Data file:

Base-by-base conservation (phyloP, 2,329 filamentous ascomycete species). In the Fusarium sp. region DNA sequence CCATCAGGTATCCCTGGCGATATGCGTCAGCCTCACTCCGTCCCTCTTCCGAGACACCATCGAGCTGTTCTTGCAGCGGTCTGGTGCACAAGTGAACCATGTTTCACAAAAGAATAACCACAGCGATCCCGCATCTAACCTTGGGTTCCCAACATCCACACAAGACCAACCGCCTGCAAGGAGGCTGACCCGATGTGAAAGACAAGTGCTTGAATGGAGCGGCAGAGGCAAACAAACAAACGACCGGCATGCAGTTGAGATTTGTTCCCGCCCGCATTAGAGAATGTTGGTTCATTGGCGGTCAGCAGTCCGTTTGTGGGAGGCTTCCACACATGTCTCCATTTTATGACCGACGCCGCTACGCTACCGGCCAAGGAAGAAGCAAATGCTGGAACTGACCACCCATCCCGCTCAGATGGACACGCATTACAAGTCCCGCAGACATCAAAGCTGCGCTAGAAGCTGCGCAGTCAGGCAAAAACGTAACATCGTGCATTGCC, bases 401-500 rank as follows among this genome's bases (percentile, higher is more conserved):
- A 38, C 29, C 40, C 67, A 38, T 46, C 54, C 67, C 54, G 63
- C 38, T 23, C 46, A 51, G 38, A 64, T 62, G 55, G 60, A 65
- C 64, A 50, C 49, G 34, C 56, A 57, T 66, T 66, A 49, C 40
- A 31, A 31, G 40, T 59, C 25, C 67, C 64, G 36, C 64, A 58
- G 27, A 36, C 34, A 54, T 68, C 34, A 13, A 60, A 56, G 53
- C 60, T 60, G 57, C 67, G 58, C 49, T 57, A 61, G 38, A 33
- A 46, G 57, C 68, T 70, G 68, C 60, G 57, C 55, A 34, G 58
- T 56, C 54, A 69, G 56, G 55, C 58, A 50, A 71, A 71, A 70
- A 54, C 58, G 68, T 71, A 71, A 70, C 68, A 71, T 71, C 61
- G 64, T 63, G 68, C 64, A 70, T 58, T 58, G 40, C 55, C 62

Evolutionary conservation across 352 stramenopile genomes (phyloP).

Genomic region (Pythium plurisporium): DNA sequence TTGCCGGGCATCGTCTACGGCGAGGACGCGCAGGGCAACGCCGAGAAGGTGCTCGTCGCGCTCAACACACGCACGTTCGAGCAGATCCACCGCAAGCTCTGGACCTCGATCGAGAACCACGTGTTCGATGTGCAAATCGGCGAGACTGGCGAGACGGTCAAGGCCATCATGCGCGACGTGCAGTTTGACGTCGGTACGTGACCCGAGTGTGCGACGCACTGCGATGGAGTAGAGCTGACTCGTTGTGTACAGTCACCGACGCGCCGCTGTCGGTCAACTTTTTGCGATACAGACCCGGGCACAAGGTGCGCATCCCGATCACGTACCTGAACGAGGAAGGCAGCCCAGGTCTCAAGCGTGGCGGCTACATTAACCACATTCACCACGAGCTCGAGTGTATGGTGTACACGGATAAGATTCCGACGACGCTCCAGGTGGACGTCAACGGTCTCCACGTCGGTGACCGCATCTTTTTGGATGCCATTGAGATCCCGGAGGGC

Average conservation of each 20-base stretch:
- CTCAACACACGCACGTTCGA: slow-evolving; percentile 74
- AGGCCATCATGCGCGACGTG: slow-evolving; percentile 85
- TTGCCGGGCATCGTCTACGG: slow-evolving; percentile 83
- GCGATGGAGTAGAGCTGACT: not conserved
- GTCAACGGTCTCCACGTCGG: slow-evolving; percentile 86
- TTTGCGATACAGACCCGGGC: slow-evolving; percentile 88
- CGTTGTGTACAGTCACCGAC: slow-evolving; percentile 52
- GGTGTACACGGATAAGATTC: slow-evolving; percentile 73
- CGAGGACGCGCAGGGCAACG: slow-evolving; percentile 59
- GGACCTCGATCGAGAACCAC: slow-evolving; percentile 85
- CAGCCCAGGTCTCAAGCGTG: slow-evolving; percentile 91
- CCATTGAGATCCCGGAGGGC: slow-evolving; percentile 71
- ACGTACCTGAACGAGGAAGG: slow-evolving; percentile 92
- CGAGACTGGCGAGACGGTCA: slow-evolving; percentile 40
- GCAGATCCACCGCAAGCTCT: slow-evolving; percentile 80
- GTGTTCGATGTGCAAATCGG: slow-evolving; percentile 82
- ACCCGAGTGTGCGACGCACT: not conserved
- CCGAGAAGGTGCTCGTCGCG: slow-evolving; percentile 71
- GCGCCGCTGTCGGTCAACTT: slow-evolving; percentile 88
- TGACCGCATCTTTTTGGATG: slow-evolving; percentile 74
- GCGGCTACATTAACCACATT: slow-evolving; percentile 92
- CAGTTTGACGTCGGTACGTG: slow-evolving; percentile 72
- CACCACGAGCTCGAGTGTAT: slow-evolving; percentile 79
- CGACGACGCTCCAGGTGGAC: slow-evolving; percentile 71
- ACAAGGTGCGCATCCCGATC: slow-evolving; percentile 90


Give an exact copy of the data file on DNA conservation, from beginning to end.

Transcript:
Base-by-base conservation (phyloP, 2,329 filamentous ascomycete species). In the Fusarium sp. region DNA sequence CCATCAGGTATCCCTGGCGATATGCGTCAGCCTCACTCCGTCCCTCTTCCGAGACACCATCGAGCTGTTCTTGCAGCGGTCTGGTGCACAAGTGAACCATGTTTCACAAAAGAATAACCACAGCGATCCCGCATCTAACCTTGGGTTCCCAACATCCACACAAGACCAACCGCCTGCAAGGAGGCTGACCCGATGTGAAAGACAAGTGCTTGAATGGAGCGGCAGAGGCAAACAAACAAACGACCGGCATGCAGTTGAGATTTGTTCCCGCCCGCATTAGAGAATGTTGGTTCATTGGCGGTCAGCAGTCCGTTTGTGGGAGGCTTCCACACATGTCTCCATTTTATGACCGACGCCGCTACGCTACCGGCCAAGGAAGAAGCAAATGCTGGAACTGACCACCCATCCCGCTCAGATGGACACGCATTACAAGTCCCGCAGACATCAAAGCTGCGCTAGAAGCTGCGCAGTCAGGCAAAAACGTAACATCGTGCATTGCC, bases 401-500 rank as follows among this genome's bases (percentile, higher is more conserved):
- A 38, C 29, C 40, C 67, A 38, T 46, C 54, C 67, C 54, G 63
- C 38, T 23, C 46, A 51, G 38, A 64, T 62, G 55, G 60, A 65
- C 64, A 50, C 49, G 34, C 56, A 57, T 66, T 66, A 49, C 40
- A 31, A 31, G 40, T 59, C 25, C 67, C 64, G 36, C 64, A 58
- G 27, A 36, C 34, A 54, T 68, C 34, A 13, A 60, A 56, G 53
- C 60, T 60, G 57, C 67, G 58, C 49, T 57, A 61, G 38, A 33
- A 46, G 57, C 68, T 70, G 68, C 60, G 57, C 55, A 34, G 58
- T 56, C 54, A 69, G 56, G 55, C 58, A 50, A 71, A 71, A 70
- A 54, C 58, G 68, T 71, A 71, A 70, C 68, A 71, T 71, C 61
- G 64, T 63, G 68, C 64, A 70, T 58, T 58, G 40, C 55, C 62

Evolutionary conservation across 352 stramenopile genomes (phyloP).

Genomic region (Pythium plurisporium): DNA sequence TTGCCGGGCATCGTCTACGGCGAGGACGCGCAGGGCAACGCCGAGAAGGTGCTCGTCGCGCTCAACACACGCACGTTCGAGCAGATCCACCGCAAGCTCTGGACCTCGATCGAGAACCACGTGTTCGATGTGCAAATCGGCGAGACTGGCGAGACGGTCAAGGCCATCATGCGCGACGTGCAGTTTGACGTCGGTACGTGACCCGAGTGTGCGACGCACTGCGATGGAGTAGAGCTGACTCGTTGTGTACAGTCACCGACGCGCCGCTGTCGGTCAACTTTTTGCGATACAGACCCGGGCACAAGGTGCGCATCCCGATCACGTACCTGAACGAGGAAGGCAGCCCAGGTCTCAAGCGTGGCGGCTACATTAACCACATTCACCACGAGCTCGAGTGTATGGTGTACACGGATAAGATTCCGACGACGCTCCAGGTGGACGTCAACGGTCTCCACGTCGGTGACCGCATCTTTTTGGATGCCATTGAGATCCCGGAGGGC

Average conservation of each 20-base stretch:
- CTCAACACACGCACGTTCGA: slow-evolving; percentile 74
- AGGCCATCATGCGCGACGTG: slow-evolving; percentile 85
- TTGCCGGGCATCGTCTACGG: slow-evolving; percentile 83
- GCGATGGAGTAGAGCTGACT: not conserved
- GTCAACGGTCTCCACGTCGG: slow-evolving; percentile 86
- TTTGCGATACAGACCCGGGC: slow-evolving; percentile 88
- CGTTGTGTACAGTCACCGAC: slow-evolving; percentile 52
- GGTGTACACGGATAAGATTC: slow-evolving; percentile 73
- CGAGGACGCGCAGGGCAACG: slow-evolving; percentile 59
- GGACCTCGATCGAGAACCAC: slow-evolving; percentile 85
- CAGCCCAGGTCTCAAGCGTG: slow-evolving; percentile 91
- CCATTGAGATCCCGGAGGGC: slow-evolving; percentile 71
- ACGTACCTGAACGAGGAAGG: slow-evolving; percentile 92
- CGAGACTGGCGAGACGGTCA: slow-evolving; percentile 40
- GCAGATCCACCGCAAGCTCT: slow-evolving; percentile 80
- GTGTTCGATGTGCAAATCGG: slow-evolving; percentile 82
- ACCCGAGTGTGCGACGCACT: not conserved
- CCGAGAAGGTGCTCGTCGCG: slow-evolving; percentile 71
- GCGCCGCTGTCGGTCAACTT: slow-evolving; percentile 88
- TGACCGCATCTTTTTGGATG: slow-evolving; percentile 74
- GCGGCTACATTAACCACATT: slow-evolving; percentile 92
- CAGTTTGACGTCGGTACGTG: slow-evolving; percentile 72
- CACCACGAGCTCGAGTGTAT: slow-evolving; percentile 79
- CGACGACGCTCCAGGTGGAC: slow-evolving; percentile 71
- ACAAGGTGCGCATCCCGATC: slow-evolving; percentile 90